WESTFIELD, NJ — You may now buy a bottle of Jack Daniels before noon on Sundays in the town, but for the past 23 days, it has technically been illegal to buy mimosas before 9 a.m. at local restaurants and bars, something set to change Tuesday.
The Town Council revamped its liquor law so the public is allowed to buy alcohol unopened and in its original containers — known as packaged goods — before noon on Sundays, but in doing so inadvertently changed the 6:30 a.m. allowable time of sale at restaurants and bars to 9 a.m.
“We were trying to clean up a complex ordinance by having the sale time consistently be 9 a.m., and that inadvertently penalized businesses that opened earlier,” said Councilwoman Dawn Mackey, who chairs the council’s code review committee. “Our intention was always to boost business and offer convenience to our residents so we are amending the ordinance to allow for earlier sales during the week.”
Municipal officials had to wrangle with a complex set of state and local regulations, the town’s attorney told the council recently.
“State law is fairly confusing because it makes a distinction between on-premises consumption and off-premises consumption,” said Town Attorney Tom Jardim. “It also makes a distinction when it comes to differences between beer, wine and hard liquors. And it makes distinctions between weekdays and Sundays. We tried as best we could to clarify the ordinance in keeping with the ABC regulation.”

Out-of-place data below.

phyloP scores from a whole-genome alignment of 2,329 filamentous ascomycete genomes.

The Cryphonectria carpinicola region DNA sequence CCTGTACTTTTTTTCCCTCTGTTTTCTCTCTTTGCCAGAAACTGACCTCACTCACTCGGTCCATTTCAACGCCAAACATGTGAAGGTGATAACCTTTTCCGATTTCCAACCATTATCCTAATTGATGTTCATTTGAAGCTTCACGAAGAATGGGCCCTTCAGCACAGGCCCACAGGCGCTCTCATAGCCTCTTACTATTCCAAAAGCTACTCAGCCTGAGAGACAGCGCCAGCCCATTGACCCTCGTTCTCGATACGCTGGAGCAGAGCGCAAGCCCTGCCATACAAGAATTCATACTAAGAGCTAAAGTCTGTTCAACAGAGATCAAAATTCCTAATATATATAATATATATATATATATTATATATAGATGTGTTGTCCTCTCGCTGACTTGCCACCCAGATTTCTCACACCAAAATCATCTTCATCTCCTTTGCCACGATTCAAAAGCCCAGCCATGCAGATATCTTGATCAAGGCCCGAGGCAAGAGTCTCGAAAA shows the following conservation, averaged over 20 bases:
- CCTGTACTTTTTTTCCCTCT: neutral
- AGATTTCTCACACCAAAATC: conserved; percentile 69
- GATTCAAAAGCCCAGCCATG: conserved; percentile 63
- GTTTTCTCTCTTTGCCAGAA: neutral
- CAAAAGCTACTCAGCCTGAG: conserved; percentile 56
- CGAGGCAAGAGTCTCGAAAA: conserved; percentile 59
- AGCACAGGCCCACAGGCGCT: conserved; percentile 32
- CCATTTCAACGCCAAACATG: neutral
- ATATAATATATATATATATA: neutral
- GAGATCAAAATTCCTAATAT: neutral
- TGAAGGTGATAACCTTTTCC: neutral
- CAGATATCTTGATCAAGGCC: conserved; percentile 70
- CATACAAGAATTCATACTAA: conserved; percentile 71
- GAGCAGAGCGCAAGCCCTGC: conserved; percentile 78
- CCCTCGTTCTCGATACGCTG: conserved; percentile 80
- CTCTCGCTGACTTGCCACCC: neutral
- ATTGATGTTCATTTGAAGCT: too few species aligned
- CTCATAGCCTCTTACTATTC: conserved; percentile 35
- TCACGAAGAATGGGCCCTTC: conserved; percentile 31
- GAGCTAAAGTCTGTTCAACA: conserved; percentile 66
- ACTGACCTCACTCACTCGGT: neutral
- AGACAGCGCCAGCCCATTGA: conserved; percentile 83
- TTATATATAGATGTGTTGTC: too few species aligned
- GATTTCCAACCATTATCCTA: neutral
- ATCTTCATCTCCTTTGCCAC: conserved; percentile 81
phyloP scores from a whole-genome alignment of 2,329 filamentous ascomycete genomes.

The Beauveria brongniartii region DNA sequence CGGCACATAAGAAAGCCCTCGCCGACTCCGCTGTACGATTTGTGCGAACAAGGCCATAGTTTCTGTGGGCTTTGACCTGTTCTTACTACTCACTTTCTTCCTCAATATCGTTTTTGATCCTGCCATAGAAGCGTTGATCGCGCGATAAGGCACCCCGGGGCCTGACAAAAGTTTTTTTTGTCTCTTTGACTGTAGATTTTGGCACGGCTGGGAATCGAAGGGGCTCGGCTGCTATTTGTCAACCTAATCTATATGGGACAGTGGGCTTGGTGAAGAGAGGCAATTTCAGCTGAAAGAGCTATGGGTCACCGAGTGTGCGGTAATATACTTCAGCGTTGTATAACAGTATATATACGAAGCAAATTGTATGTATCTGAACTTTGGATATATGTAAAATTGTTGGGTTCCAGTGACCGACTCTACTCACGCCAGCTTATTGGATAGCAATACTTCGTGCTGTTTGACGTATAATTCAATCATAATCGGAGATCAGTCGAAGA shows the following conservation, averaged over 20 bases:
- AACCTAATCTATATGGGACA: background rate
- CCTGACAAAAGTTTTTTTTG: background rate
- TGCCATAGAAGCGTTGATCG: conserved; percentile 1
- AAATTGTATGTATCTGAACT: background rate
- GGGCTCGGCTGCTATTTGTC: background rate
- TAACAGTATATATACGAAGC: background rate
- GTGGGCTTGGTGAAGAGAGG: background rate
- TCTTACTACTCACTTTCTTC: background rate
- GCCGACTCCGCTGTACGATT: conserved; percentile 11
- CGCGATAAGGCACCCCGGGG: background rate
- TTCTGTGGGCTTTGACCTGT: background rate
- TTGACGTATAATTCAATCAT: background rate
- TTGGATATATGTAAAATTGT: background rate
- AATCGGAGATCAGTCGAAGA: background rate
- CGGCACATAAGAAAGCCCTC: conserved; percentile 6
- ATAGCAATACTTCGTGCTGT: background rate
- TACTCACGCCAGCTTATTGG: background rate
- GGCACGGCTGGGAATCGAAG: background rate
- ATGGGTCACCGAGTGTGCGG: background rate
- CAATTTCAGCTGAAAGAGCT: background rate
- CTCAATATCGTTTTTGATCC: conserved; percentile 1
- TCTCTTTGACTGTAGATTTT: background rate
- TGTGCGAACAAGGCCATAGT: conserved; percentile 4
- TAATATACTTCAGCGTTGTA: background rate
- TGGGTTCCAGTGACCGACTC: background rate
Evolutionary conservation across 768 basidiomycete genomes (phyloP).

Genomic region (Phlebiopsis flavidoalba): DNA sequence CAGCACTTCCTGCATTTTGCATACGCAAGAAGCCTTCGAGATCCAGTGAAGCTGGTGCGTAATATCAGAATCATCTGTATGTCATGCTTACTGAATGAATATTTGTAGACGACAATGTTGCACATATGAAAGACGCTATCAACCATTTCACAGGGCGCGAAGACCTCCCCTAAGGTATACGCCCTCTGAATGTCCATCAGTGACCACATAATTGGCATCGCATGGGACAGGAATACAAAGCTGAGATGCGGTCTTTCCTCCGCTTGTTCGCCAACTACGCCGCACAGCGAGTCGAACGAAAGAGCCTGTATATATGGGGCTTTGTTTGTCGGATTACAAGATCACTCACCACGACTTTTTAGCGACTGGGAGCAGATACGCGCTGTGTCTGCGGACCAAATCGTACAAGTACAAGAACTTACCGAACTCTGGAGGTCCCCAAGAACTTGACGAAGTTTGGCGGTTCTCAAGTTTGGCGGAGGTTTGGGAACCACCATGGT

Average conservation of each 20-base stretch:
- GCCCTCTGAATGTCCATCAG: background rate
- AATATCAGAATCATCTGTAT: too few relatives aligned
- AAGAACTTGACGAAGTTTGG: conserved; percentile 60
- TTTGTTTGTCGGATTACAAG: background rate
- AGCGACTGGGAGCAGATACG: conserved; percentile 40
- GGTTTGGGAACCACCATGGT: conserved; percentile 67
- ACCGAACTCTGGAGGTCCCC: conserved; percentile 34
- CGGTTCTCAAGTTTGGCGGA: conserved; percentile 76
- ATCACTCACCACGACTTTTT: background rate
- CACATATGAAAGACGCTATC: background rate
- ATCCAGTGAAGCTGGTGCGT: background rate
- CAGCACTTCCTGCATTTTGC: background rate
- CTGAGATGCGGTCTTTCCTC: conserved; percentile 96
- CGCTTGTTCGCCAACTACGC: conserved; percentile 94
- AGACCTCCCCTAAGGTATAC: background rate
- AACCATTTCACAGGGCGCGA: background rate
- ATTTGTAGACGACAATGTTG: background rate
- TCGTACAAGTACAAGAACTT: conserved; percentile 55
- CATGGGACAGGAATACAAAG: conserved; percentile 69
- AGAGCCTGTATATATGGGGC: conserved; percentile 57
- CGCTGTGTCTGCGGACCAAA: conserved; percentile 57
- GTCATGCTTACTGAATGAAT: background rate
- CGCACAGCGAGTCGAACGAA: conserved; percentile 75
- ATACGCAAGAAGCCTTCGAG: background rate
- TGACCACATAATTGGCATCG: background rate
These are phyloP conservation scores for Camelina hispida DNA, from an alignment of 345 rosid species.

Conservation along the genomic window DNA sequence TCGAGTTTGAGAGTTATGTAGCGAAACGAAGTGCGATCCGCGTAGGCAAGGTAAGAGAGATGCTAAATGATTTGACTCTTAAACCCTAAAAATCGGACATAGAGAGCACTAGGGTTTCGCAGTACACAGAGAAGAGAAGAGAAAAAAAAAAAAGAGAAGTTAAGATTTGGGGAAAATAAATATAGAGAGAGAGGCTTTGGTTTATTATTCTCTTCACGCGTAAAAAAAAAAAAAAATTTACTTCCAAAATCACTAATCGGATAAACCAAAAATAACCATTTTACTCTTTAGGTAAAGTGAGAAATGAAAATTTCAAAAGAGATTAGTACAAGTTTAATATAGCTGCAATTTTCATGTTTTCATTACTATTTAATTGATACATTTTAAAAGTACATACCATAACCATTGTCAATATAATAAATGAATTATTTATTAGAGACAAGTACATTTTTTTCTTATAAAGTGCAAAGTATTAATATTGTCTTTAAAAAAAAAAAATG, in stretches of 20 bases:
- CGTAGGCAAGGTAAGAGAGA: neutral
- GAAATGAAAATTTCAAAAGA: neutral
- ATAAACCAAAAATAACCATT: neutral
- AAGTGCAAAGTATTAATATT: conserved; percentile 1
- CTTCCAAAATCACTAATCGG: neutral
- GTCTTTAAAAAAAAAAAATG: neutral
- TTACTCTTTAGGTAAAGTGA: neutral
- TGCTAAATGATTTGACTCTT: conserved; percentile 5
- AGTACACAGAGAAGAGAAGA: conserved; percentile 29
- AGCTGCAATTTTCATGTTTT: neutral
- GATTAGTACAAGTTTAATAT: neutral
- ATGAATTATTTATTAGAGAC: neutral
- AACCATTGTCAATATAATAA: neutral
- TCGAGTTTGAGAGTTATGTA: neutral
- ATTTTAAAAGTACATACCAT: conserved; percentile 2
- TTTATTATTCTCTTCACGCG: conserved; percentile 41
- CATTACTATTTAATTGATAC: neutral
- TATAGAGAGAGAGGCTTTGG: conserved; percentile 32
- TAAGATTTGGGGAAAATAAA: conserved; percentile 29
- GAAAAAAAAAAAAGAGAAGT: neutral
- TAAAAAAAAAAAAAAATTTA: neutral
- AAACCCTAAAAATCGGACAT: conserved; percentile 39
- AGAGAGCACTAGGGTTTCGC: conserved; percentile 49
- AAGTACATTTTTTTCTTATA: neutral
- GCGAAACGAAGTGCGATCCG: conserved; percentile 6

The council adopted the regulation update on March 12 at which time it also introduced a measure to move the start time for the sale of alcohol at restaurants and bars back to 6:30 a.m. The council anticipates adopting the second update after a public hearing next Tuesday.
There has been no public discussion of enforcing the updated morning liquor sale start time at restaurants and bars during the 29 days during in which it is anticipated to remain in effect.
If you find any of these updates even remotely confusing, you are not the only one.
“I am a lawyer and feel like it’s hard to digest and take of these different parts of it in,” said Councilwoman Jo Ann Neylan, before casting the lone vote against the update in March. “I think it would be better if had we had a properly written report before we vote on some change that regards the liquor laws in our town.”
The Town Council has set a public hearing on the latest update for Tuesday, April 9, at 8 p.m. at the Town Hall, 425 East Broad St.
Email Staff Writer Matt Kadosh at email@example.com; Follow him on Twitter: @MattKadosh
Below, view the municipality's recorded live-stream of the March 12 Town Council meeting at which the updated local alcohol law was introduced.